Late last year I had the unusual experience of attending a book group where the group had been reading a book I wrote about 14 years ago; much of the book consisted of a series of Lent Lectures I gave at York Minster.
The clear challenge in the book, and which surfaced in the very civilised conversation we had in the book group, was about change and my insistence that change is not only inevitable, even in the Christian faith, but to be welcomed. Change is not everyone’s favourite word, as I’ve discovered to my cost, even if change is what God calls us to do.
Easter being early this year, there has been very little time to re-adjust from the post-Christmas season to the season of Lent.
Epiphanytide ended rather abruptly less than ten days ago, and Lent has suddenly arrived with the first snowdrops. The wilderness season is upon us wrapped into the season of gestation and first growth. In this particular wilderness season, the one which presages ultimate and eternal life, we are obliged to think about what must come first, which is death.
Naturally, the Evangelical Alliance has defended itself against Jayne Ozanne’s critique of its teaching, especially in the light of the recent survey by the Churches’ Child Protection Advisory Service on the prevalence of spiritual abuse.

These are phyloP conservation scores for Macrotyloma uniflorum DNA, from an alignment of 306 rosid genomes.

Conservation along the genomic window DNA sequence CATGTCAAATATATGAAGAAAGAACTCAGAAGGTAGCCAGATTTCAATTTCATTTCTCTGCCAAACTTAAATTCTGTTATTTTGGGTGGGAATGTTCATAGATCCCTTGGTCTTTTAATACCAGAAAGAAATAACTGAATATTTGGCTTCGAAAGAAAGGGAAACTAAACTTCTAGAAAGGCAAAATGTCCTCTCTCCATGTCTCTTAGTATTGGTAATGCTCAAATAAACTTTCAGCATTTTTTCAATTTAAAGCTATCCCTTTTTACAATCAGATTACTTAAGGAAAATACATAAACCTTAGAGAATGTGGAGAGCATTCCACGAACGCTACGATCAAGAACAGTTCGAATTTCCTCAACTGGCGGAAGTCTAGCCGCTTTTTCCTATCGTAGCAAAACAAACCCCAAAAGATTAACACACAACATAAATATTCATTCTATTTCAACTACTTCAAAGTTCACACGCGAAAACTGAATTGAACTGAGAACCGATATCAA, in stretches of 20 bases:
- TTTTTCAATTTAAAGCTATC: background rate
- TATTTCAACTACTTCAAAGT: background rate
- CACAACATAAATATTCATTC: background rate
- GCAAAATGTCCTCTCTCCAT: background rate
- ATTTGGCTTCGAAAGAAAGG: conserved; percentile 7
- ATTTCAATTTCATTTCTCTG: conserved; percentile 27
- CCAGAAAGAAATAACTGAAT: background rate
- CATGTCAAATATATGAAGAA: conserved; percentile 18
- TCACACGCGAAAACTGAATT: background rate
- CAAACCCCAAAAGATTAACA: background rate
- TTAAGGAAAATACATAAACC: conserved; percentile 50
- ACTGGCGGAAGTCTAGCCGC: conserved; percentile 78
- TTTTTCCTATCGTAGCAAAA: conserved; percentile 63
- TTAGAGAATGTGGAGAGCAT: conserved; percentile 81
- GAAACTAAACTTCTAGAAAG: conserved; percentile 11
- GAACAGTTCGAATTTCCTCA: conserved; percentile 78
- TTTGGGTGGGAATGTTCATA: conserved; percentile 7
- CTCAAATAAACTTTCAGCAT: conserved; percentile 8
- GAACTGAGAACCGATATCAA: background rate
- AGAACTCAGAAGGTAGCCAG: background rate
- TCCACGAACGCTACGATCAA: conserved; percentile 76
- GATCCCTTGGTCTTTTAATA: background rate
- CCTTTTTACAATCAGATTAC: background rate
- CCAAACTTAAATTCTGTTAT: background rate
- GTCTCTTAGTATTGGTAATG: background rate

But the defence fails. I focus on the EA’s main argument: that the term ‘spiritual abuse’ is inadequate because abuse is about actions, not motives. In this way they seek to insulate their teachings from the actions those teachings sometimes provoke. On the contrary, abusive beliefs lead to abusive actions.
The General Synod of the Church of England meets at the end of this week. Among the items they will discuss is a paper proposing closer ties – not quite union – between the Methodist Church and the Church of England.
The predictable lines have been drawn well ahead of the debate: on the one hand it is important to take these steps to ‘heal a wound’ in the Body of Christ; and on the other hand, this small act would debase the currency of ‘apostolic order’. Both of these are wrong.
This is about the nature of health. In a recent post I argued that health services should take priority because everything we do depends on having enough health. Here I ask what we think good health is.
This is about attitudes we usually presuppose without thinking about them. Some presuppositions work better than others. It makes a difference what kinds of gods, if any, we believe in. I draw on the distinctions between polytheism, monotheism and atheism that I analysed in my Why Progressives Need God.
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